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craze (n.)

late 15c., "break down in health," from craze (v.) in its Middle English sense of "to shatter, break to pieces." In 16c. also "a flaw, a defect, an infirmity." Perhaps via a notion of "mental breakdown," by 1813 the sense was extended to "mania, irrational fancy, fad," or, as The Century Dictionary defines it, "An unreasoning or capricious liking or affectation of liking, more or less sudden and temporary, and usually shared by a number of persons, especially in society, for something particular, uncommon, peculiar, or curious ..." [1897].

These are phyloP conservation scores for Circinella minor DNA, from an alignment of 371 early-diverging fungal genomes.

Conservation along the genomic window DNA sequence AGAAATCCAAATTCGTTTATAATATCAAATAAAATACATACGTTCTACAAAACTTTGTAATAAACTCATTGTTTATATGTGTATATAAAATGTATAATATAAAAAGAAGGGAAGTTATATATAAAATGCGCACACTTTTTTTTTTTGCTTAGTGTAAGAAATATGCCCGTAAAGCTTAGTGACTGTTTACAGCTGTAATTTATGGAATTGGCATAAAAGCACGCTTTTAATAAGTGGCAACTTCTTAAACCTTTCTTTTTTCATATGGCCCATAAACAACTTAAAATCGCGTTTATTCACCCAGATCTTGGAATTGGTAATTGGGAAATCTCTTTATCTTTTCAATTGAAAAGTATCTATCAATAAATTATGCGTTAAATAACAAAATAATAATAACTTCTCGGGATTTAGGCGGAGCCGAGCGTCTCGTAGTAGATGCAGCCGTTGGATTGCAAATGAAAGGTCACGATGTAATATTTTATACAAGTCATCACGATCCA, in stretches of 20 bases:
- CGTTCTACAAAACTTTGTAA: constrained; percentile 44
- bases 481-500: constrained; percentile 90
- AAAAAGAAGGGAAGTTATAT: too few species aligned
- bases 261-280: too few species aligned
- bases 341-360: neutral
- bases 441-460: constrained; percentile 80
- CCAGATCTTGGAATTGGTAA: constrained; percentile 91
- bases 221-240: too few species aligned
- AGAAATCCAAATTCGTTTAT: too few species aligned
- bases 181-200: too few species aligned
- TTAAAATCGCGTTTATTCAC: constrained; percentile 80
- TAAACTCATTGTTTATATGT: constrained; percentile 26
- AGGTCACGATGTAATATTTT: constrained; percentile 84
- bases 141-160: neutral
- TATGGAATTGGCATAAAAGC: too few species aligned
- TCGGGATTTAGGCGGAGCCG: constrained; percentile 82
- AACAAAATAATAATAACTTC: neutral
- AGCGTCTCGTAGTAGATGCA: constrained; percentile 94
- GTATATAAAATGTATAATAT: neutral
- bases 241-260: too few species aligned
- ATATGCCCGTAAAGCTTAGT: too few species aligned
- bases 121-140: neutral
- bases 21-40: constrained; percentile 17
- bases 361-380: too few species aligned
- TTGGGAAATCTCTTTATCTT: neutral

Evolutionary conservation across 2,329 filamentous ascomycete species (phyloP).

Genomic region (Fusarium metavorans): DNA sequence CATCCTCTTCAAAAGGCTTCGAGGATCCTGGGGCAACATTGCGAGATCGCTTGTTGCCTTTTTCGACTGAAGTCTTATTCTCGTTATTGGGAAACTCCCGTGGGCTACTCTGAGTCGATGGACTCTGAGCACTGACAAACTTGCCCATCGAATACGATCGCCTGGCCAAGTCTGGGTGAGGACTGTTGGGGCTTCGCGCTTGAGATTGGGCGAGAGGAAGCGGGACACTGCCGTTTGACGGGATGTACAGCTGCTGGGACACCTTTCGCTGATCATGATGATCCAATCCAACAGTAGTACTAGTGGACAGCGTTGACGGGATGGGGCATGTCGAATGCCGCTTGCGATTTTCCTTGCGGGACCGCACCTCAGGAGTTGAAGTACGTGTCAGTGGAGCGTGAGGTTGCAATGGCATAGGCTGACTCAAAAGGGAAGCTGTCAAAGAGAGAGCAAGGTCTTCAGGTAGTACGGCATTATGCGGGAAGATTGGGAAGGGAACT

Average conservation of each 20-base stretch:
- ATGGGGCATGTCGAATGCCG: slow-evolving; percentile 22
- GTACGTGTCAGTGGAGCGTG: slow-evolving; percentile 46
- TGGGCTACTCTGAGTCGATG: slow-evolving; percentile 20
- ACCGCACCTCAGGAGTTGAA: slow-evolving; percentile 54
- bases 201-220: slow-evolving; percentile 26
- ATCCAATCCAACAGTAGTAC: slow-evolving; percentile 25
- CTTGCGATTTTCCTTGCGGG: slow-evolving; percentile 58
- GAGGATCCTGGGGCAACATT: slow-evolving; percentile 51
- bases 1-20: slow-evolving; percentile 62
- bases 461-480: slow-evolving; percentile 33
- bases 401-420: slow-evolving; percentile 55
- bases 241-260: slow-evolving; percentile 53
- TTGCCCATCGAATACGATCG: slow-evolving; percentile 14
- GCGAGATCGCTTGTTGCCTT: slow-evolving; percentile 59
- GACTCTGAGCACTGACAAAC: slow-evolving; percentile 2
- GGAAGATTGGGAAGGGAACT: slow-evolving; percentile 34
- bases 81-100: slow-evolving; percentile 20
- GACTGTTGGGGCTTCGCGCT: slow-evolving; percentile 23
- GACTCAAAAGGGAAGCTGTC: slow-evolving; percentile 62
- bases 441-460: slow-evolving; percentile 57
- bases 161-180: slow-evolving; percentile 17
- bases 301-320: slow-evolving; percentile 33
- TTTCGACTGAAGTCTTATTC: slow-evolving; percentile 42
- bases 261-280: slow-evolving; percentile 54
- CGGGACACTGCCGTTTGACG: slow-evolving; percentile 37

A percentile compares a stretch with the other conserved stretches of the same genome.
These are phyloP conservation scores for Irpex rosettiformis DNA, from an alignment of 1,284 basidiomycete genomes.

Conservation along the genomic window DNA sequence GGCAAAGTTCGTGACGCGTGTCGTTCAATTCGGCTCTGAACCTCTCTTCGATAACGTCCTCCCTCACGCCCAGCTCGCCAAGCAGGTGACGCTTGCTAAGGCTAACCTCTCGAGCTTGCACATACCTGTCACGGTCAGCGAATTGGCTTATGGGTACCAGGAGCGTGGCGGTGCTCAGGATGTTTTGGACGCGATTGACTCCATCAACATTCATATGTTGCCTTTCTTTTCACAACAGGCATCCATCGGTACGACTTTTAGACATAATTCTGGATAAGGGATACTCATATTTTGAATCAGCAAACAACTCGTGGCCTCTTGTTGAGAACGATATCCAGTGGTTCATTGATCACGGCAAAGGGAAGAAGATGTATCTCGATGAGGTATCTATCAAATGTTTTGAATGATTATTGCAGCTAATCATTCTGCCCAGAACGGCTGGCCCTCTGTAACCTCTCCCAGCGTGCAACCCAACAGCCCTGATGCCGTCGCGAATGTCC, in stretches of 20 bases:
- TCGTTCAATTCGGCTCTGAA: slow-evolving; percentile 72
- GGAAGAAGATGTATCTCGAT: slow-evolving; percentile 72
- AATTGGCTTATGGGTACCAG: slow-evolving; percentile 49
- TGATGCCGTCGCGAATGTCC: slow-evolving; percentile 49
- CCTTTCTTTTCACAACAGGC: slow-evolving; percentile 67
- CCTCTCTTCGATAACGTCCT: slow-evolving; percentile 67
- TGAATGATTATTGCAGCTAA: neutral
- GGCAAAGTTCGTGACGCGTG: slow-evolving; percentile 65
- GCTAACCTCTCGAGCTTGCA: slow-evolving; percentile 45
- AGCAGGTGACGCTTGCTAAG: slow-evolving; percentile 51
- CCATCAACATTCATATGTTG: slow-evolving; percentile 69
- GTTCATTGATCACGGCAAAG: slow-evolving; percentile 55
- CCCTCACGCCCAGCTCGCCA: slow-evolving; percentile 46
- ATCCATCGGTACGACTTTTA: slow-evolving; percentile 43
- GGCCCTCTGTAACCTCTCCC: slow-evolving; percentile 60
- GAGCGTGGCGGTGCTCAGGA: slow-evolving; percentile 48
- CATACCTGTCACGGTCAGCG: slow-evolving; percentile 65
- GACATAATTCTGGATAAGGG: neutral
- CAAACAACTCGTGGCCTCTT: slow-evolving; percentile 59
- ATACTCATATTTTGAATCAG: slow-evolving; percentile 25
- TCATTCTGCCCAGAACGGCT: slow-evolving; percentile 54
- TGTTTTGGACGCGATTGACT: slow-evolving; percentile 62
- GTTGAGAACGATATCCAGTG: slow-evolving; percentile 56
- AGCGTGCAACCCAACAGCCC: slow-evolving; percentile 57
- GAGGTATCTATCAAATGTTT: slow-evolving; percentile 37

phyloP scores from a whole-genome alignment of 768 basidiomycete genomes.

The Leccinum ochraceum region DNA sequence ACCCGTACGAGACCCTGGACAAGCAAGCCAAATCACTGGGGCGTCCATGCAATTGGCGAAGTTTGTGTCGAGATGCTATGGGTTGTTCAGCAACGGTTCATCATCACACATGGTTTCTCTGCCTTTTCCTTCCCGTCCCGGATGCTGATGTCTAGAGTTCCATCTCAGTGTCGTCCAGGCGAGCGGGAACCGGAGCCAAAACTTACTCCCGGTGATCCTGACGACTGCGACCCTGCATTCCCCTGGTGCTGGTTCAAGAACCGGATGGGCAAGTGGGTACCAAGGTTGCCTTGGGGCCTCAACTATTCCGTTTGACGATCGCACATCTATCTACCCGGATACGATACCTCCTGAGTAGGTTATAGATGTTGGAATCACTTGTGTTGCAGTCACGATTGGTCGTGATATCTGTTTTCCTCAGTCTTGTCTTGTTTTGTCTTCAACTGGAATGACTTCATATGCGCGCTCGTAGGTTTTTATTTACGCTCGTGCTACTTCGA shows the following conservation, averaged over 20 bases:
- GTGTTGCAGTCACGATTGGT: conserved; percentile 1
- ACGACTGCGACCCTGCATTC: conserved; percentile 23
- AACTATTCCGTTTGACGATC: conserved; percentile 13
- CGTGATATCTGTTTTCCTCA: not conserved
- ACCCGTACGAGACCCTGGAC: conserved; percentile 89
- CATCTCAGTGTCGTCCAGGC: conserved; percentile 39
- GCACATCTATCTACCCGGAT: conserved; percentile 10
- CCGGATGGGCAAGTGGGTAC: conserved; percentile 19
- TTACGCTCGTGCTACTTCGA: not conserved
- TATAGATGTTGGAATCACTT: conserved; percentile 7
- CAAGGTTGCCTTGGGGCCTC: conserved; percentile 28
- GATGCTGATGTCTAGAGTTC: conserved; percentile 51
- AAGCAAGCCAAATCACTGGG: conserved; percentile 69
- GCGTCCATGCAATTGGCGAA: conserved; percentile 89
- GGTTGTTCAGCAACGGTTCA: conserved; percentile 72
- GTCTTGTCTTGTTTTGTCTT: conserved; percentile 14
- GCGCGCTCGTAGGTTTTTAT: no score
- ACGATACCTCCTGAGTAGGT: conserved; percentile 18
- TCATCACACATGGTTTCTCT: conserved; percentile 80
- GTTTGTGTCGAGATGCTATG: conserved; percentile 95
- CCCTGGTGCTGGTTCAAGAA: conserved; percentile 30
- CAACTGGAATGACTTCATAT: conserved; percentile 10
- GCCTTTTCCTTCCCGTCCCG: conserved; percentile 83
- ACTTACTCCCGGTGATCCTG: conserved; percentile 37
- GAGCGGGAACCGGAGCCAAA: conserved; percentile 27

craze (v.)

late 14c., crasen, craisen "to shatter, crush, break to pieces," probably a Germanic word and perhaps ultimately from a Scandinavian source (such as Old Norse *krasa "shatter"), but it seems to have entered English via Old French crasir (compare Modern French écraser). Original sense preserved in crazy quilt (1886) pattern and in reference to cracking in pottery glazing (1815).

Mental sense of "derange the intellect of, make insane" (late 15c.)  perhaps comes via the transferred sense of "be diseased or deformed" (mid-15c.), or it might be an image of cracked or broken things. The intransitive sense of "become insane" is by 1818.  Related: Crazed; crazing.

... there is little assurance in reconciled enemies: whose affections (for the most part) are like unto Glasse; which being once cracked, can neuer be made otherwise then crazed and vnsound. [John Hayward, "The Life and Raigne of King Henrie the IIII," 1599]